You’ve worked hard to build your retirement savings; it makes sense that you want those assets to work hard for you and your family. IRAs (which means “individual retirement accounts” or “individual retirement annuities”) offer a great way to save because of the tax benefits they can provide. So what’s the catch?
While IRAs are simple to own and use, they can be trickier than you may think, especially if you aren’t aware of certain rules and regulations surrounding your account. To help you understand why, here are five common IRA mistakes plus ways to avoid or fix them.
1. Not jumping on board. It may seem obvious, but the biggest mistake you can make with an IRA is not opening one in the first place. After all, your ability to enjoy a financially secure retirement is dependent upon your diligence in socking away as much money as you can today. Both Traditional and Roth IRAs allow annual contributions of up to $5,500 in 2014, subject to income limits, plus a $1,000 catch-up contribution if you’re age 50 or older.
Consider this: Sign up for an IRA right away. And if you think you earn too much to open an IRA, think again. You can always take advantage of a nondeductible traditional IRA, which offers tax-deferred compounding of your investment earnings but no tax deduction for your contributions.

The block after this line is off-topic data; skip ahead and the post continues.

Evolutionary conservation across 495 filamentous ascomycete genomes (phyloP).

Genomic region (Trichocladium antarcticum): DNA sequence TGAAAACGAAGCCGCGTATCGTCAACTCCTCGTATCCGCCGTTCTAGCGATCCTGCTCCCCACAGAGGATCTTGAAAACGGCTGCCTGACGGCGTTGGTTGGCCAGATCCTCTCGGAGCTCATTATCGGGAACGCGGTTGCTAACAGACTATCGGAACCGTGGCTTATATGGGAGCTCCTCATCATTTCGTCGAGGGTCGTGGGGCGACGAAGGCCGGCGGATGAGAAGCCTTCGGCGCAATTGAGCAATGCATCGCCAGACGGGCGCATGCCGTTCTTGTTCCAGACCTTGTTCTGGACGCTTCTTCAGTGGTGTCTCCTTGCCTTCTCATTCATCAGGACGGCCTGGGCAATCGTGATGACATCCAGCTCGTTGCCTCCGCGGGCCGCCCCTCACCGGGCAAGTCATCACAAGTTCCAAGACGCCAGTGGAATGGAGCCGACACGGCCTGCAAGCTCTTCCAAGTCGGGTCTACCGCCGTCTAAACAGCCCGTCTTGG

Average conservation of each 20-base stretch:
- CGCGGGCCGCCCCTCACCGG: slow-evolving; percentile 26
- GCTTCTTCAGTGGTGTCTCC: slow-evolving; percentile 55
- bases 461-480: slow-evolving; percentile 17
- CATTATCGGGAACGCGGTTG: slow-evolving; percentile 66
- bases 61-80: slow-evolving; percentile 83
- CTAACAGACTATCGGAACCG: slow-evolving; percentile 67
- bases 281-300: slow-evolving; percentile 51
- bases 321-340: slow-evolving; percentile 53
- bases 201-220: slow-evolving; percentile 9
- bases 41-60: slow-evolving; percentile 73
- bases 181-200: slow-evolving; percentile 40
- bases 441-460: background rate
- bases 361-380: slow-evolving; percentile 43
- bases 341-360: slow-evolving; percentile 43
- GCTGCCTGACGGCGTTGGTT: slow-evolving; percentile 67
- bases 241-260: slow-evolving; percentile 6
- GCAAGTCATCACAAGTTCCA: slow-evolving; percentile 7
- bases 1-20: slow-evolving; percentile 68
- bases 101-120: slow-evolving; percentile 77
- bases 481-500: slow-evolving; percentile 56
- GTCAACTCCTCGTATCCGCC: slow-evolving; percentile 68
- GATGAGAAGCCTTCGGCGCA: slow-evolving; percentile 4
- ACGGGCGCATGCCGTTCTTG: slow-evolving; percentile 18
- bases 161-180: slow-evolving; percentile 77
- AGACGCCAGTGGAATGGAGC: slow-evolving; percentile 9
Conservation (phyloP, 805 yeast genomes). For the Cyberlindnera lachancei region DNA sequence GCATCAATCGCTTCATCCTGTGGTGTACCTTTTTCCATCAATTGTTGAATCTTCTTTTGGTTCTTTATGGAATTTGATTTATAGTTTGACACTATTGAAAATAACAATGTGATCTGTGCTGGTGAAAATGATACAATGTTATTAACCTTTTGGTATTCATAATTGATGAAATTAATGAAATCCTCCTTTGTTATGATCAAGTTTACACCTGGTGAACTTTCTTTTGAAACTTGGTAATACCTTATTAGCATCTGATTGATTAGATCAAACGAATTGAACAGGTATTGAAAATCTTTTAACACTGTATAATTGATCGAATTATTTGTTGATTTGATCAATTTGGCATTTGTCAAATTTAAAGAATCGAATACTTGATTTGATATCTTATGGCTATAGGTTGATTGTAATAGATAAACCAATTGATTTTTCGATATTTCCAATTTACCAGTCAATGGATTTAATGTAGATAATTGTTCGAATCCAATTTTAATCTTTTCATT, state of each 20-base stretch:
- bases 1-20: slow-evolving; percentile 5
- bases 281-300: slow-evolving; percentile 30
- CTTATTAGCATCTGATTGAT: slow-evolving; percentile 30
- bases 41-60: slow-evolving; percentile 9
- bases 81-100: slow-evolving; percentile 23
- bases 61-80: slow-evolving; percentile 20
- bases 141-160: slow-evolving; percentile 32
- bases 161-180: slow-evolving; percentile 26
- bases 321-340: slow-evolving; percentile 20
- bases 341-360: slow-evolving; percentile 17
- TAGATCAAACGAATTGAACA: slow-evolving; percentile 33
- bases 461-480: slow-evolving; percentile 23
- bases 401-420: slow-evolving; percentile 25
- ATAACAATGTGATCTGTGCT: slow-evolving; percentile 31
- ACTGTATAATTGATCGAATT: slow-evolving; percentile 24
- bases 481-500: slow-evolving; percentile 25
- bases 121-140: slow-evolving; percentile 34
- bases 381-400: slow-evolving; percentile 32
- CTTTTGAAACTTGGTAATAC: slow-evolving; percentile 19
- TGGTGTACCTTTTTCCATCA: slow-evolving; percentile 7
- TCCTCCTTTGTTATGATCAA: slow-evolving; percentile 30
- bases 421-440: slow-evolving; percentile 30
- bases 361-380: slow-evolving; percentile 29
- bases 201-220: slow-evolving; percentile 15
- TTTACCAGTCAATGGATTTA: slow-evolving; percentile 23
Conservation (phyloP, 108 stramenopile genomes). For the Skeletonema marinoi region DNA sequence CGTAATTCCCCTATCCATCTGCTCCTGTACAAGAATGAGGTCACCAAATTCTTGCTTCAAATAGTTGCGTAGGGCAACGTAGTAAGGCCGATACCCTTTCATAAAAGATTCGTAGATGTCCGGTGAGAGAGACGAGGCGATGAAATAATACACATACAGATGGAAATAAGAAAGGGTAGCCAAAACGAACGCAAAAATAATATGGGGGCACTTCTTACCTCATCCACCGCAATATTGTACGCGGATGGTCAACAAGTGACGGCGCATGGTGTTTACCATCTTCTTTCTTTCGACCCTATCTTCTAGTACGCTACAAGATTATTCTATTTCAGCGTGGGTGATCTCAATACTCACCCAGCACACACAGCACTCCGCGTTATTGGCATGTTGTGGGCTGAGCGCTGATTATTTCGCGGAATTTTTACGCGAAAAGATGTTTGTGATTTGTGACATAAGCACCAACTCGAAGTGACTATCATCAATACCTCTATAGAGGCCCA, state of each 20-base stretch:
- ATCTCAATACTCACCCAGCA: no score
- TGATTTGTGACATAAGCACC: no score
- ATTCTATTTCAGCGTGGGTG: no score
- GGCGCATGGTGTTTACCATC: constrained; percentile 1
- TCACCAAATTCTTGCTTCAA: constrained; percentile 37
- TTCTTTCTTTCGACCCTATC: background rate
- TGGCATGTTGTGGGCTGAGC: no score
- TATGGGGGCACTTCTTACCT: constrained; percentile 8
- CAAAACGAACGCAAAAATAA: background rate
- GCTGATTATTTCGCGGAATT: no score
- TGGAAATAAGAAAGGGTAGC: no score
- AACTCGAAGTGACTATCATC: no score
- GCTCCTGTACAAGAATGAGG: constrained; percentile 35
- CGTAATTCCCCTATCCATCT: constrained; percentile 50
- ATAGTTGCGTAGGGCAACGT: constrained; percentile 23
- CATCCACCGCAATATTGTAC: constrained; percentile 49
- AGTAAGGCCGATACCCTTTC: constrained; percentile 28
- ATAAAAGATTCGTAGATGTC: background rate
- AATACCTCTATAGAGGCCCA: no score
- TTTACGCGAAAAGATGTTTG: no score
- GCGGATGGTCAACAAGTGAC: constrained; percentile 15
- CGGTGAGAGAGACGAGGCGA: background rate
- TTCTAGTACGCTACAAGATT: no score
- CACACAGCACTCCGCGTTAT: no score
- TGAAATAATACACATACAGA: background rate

2. Letting your IRA sit in “idle.” When opening an IRA, many people fail to make a decision about how they want their contributions invested. As a result, their money is sitting on the sidelines in a money market fund rather than taking advantage of any potential market gains.
Consider this: Be sure to specify how you want your IRA contributions invested when completing your IRA form. But don’t set it and forget it. Review your investment mix with your financial advisor at least once a year to ensure your money is being invested according to your needs, risk tolerance and time horizon.
3. Contributing too much. Strange as it may sound, it can be easy to put more into an IRA than you’re allowed. Maybe you made a contribution earlier in the year and forgot about it. Perhaps you earned less than you expected and ended up contributing more than your earned income for the year. Or maybe you turned age 70½ and forgot that you can no longer add to your traditional IRA account. Whatever the reason, here’s what you need to know: The Internal Revenue Service (IRS) strictly controls contributions, income and age limits and will penalize you 6 percent of your excess contribution for each year you fail to take corrective action. So if you contributed $1,000 more than allowed to an IRA, for example, you would owe $60 in penalties each year until you remediate the error.